In far too many ways, we as a church lose ourselves in structures and policies. We find ourselves caught up in rules and regulations. We get lost. A cartoon in the ‘Cathy’ series in the newspapers has Cathy’s father meeting her at the airport. ‘Are you sure Irving was picking you up, Cathy?’ Cathy responds, “Who knows? Once I waited down here for a half an hour while he was waiting on the upper level. Once he went in to meet me at the gate and it took us half an hour to find each other. Once he waited for 45 minutes at the wrong airline. Once I got the dates mixed up, and he spent two hours paging me while I was in a different city. We never run out of ways to miss each other.” *
How true! As human beings we never run out of ways to miss each other. But while we are busy missing each other and missing the point, lives are being lost. As the church, we are called to be a voice in this secular and hostile society-to speak with the authority of God, sharing the message of God’s love for all.
The fourth and final step in the process leading to a church alive in the Spirit is for the church to spread its wings. We are called to trust the Spirit of God, to give ourselves over to the work of God’s Spirit within us, to take up the task before us and to use the power of God that rests within empowering others to be the people God has called them to be. God has the power to change lives. That change happens within us and it happens through us as we live out what it means to be the Church of Jesus Christ. On Pentecost that power was shared with the Disciples of Christ. As the spirit moved in the hearts and lives of these committed men and women, a new beginning was initiated, hope was born, and lives were saved. That same movement is available to us today. That same power can transform us first and then the lives we seek to serve in love and in Christ’s name.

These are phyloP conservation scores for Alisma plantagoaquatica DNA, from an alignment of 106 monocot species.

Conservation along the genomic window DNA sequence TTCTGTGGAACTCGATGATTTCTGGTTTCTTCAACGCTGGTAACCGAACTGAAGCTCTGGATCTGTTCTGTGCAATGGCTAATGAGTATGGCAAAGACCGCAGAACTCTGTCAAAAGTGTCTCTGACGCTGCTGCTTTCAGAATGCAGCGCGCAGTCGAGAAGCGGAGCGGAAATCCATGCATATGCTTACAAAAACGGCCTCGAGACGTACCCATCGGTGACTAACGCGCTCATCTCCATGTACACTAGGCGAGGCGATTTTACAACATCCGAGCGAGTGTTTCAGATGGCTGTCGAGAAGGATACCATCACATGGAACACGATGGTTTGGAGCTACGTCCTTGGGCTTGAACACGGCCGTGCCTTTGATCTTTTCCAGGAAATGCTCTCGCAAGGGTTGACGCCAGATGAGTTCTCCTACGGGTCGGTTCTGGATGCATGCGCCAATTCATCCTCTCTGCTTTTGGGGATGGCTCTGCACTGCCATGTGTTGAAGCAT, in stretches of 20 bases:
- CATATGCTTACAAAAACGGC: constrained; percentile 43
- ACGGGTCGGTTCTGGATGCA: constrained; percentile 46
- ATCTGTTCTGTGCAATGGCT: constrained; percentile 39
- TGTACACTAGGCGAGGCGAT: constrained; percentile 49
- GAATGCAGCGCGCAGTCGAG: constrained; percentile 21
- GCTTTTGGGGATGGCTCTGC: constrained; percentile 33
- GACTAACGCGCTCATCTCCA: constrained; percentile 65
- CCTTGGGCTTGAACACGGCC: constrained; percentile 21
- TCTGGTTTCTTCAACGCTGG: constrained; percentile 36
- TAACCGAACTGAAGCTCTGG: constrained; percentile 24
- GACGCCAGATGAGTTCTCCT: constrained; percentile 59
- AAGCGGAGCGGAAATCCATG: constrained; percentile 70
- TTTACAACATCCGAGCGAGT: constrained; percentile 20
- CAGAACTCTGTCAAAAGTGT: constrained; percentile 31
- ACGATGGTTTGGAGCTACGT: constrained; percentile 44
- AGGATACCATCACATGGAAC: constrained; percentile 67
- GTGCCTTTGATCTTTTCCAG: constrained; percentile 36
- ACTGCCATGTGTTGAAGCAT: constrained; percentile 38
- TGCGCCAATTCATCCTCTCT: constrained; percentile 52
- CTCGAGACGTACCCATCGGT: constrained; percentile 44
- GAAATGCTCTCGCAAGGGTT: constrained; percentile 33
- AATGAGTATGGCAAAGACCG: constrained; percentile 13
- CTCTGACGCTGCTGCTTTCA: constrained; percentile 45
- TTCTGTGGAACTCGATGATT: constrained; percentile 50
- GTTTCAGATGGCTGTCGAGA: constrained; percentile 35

We celebrate who we are this day. We remember our roots and our beginning. We envision our future and see just a touch of eternity. We dare to spread our wings, to step off the edge, believing that the rush of wind God calls down upon us will lift us on the breath of the Spirit, bearing us forward into the future.
The wonderful thing about the Universal Church is that buildings or transitions do not encumber its influence. Its work is not stifled by pastoral shifts or by distances. The connection is strengthened not through our efforts but in spite of our efforts. Christ is in charge, not us. The power of prayer, hearts poured out for others, hands reaching out to others, and the spread of wings that lift us above the world but not beyond it – this is the call of the church. It was the call then; it is the call now. On this day we give thanks for the Spirit of God and the rush of wind that flows through us and in us. Amen.
* (Homiletics, April-June 1994 p. 33)